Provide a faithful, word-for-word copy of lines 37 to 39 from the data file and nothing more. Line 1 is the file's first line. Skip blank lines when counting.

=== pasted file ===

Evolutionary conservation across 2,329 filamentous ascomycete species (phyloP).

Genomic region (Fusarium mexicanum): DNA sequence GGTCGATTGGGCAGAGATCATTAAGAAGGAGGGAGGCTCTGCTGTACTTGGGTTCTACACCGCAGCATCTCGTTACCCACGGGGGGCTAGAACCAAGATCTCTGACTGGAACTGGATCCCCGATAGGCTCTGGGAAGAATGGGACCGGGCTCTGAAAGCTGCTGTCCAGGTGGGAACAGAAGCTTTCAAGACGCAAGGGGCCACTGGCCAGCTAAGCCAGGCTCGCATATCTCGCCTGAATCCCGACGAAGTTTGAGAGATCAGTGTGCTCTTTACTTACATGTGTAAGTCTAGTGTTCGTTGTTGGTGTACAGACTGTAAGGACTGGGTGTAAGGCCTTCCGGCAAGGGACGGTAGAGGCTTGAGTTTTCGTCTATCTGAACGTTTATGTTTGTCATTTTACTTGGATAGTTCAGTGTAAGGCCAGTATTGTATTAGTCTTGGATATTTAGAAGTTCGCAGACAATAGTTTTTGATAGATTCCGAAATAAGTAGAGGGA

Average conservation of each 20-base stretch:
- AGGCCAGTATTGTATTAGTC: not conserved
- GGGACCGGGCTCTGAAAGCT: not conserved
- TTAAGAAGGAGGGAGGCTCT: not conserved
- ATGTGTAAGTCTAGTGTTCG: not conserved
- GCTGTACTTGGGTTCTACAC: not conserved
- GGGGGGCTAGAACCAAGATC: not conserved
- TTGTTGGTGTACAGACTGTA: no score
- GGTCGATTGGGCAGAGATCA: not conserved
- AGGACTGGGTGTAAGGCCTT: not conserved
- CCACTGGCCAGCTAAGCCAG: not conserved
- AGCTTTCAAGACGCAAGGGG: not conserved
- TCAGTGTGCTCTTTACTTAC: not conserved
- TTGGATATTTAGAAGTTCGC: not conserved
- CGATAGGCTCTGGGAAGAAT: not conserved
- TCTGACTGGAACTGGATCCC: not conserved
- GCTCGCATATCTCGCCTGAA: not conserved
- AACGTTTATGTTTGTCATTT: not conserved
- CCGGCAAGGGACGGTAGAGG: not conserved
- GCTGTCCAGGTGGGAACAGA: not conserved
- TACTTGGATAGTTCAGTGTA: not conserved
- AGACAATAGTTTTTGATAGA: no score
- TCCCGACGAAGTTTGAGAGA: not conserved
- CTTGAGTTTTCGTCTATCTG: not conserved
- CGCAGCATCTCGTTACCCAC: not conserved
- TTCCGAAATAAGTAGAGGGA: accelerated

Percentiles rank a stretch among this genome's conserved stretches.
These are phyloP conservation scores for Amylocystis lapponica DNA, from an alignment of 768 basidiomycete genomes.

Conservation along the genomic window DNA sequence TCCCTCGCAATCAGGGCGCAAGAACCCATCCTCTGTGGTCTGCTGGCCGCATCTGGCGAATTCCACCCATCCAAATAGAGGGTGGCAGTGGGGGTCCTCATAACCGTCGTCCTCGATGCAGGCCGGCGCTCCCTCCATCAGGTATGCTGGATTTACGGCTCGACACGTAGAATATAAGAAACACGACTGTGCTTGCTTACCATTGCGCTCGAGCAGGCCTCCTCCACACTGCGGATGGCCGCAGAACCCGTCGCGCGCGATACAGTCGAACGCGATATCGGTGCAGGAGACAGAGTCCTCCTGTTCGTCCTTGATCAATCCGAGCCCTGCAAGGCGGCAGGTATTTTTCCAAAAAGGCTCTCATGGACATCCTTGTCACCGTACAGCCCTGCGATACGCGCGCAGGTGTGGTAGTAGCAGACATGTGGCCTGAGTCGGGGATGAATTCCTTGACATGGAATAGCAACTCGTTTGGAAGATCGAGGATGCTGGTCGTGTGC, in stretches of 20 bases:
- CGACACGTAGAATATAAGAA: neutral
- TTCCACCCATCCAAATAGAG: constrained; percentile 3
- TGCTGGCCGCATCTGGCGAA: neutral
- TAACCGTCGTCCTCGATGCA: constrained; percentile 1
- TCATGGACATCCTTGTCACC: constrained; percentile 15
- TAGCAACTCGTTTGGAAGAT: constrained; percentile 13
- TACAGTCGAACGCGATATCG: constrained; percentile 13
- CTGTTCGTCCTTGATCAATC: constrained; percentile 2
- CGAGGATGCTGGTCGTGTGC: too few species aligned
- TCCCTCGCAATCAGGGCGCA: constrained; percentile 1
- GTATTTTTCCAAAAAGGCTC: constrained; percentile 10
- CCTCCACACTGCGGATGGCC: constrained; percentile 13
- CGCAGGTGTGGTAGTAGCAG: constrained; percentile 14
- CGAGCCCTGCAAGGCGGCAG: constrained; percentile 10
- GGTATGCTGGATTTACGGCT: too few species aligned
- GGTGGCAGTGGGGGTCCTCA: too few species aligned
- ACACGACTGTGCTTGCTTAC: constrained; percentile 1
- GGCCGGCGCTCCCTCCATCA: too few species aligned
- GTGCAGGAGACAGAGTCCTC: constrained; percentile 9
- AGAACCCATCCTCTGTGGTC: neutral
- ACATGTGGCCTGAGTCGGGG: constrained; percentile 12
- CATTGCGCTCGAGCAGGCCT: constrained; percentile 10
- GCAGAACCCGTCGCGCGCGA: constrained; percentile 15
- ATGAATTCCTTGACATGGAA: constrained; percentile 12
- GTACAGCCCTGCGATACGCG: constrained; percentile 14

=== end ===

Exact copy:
- TAGCAACTCGTTTGGAAGAT: constrained; percentile 13
- TACAGTCGAACGCGATATCG: constrained; percentile 13
- CTGTTCGTCCTTGATCAATC: constrained; percentile 2